Architects: David Baker Architects
- Area : 2000 ft²
- Year : 2019
Photographs :Rob Culpepper
Manufacturers : Birmingham Concrete Design, DWR, Evolutia Made, Hay Design, Katy Skelton, Ragland Brick Co, Rakks.com, Steve Van winkle, Triple Seven Home, Tynes Signs, Will Bryant
Lead Architects : Amanda Loper, Janine Mwenja
- Architect, Interiors & Ffe : David Baker Architects
- Linear Wine Shelves : Cliff Spencer, Alabama Sawyer
- Botanical Sculpture : Holly Carlisle
- Custom Ceramics : Civil StoneWare
- Custom Wood Charcuterie Boards : George Loper
- City : Birmingham
- Country : United States
Text description provided by the architects. Tucked into a neighborhood retail street in Birmingham, Alabama, Golden Age Wine is an unexpected find. The 2,000-sf wine shop is the first in the state to offer natural wine by the glass and bottle. The Golden Age proprietors wanted the flexibility to showcase an unrivaled selection of more than 800 natural wines in a space that captures the honesty, sustainability, and beauty of this growing movement. Adaptive reuse of an original 1962 building, the space had great bones that had been covered up through the years. A dropped acoustic-tile ceiling hung down past the storefront windows, the interior was clad in bumpy drywall, and the concrete floor was obscured by dark brown polish. The new design opened the ceiling to full height, smoothed the walls, ground the floor surface down to its original aggregate, and reorganized the interior space.
The renewed home of Golden Age Wine is characterized by a balance of comfortable warmth and uncluttered minimalism. With the building pared back to its bones, strategic details in simple materials create an inviting, uncluttered elegance on a modest budget. The original space included an office on an existing second floor toward the rear. This upper space divides the ground-floor shop, allowing for a soaring tasting room up front and a shift in scale for an intimate back room for gathering or overflow seating. Arches added to the hallway soften the transition between the front shop and bar and the event room behind. The final space includes 60 seats (42 in the front tasting room, and 18 in the event room) plus a 600-sf stockroom. Two broad strokes of shelving—totaling 400 linear feet—define and frame the interior.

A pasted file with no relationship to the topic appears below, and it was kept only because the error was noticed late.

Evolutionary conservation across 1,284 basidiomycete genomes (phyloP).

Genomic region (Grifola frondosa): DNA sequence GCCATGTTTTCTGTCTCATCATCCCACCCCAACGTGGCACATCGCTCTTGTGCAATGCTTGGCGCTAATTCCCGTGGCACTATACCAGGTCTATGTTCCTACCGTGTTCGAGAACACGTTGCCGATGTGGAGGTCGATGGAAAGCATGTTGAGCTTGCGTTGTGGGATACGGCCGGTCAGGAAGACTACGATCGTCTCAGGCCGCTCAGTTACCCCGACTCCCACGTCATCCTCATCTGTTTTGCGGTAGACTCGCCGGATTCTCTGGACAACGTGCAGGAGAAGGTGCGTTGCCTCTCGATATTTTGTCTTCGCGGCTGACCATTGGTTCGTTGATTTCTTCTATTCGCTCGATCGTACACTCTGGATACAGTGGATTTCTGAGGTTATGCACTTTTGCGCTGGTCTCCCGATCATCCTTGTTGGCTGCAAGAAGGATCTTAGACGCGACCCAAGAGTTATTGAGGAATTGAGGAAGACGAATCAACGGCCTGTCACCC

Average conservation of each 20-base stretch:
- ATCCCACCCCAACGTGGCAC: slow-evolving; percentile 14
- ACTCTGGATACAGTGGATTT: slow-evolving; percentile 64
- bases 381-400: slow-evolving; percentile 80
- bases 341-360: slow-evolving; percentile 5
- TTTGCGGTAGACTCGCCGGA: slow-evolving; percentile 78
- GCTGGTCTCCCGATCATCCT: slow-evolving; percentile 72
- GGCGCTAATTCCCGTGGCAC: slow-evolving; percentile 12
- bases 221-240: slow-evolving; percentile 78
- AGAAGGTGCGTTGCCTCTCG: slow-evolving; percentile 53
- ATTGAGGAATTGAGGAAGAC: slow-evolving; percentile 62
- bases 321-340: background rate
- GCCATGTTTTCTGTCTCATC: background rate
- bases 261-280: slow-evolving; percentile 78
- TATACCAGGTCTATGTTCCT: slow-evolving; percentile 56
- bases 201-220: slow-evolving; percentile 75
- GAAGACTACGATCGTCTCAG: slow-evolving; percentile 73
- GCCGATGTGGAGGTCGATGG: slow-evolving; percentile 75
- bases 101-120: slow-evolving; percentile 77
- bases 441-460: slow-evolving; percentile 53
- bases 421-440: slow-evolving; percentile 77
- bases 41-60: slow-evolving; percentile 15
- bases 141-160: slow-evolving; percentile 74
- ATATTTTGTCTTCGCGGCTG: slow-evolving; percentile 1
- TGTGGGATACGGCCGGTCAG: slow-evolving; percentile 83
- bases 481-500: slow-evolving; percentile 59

An off-the-shelf modular wall-mounted shelving system paired with custom wood-veneered shelves offers flexibility and character at a modest cost. The shelves were made by local artisan Cliff Spencer and include a clever routed reveal on the front of each for the “shelf-talkers”—a signage system that allows every bottle to be labeled clearly without fuss, tape, or fasteners. The materiality celebrates Birmingham’s terroir: brick tile handmade nearby with Alabama clay, tabletops cut from local stone-yard remnants, vintage chairs found across three states, and a ceiling of reclaimed oak shipping crates from a Birmingham manufacturer.
Cozy wood benches, accented by leather backrests and blush sconces, provide a counterpoint to the spaciousness in front of the wine walls that allow customers to linger over the large selection of bottles. The bar and shop are elevated by several key collaborations, tapping into the rich wealth of regional talent to create a beautiful space rooted in place by the wares of local artists and artisans. Ceramicist Civil StoneWare was commissioned to create custom dishware, combining three different clay bodies and glazes for a unique bespoke set. Botanical artist Holly Carlise created a sculpture of dried local hydrangeas for space, and woodworkers Alabama Sawyer and Cliff Spencer designed and built the shelving and tables. Proprietor Brandon Loper's grandfather, George Loper, made all of the cutting boards—on display behind the bar—by hand.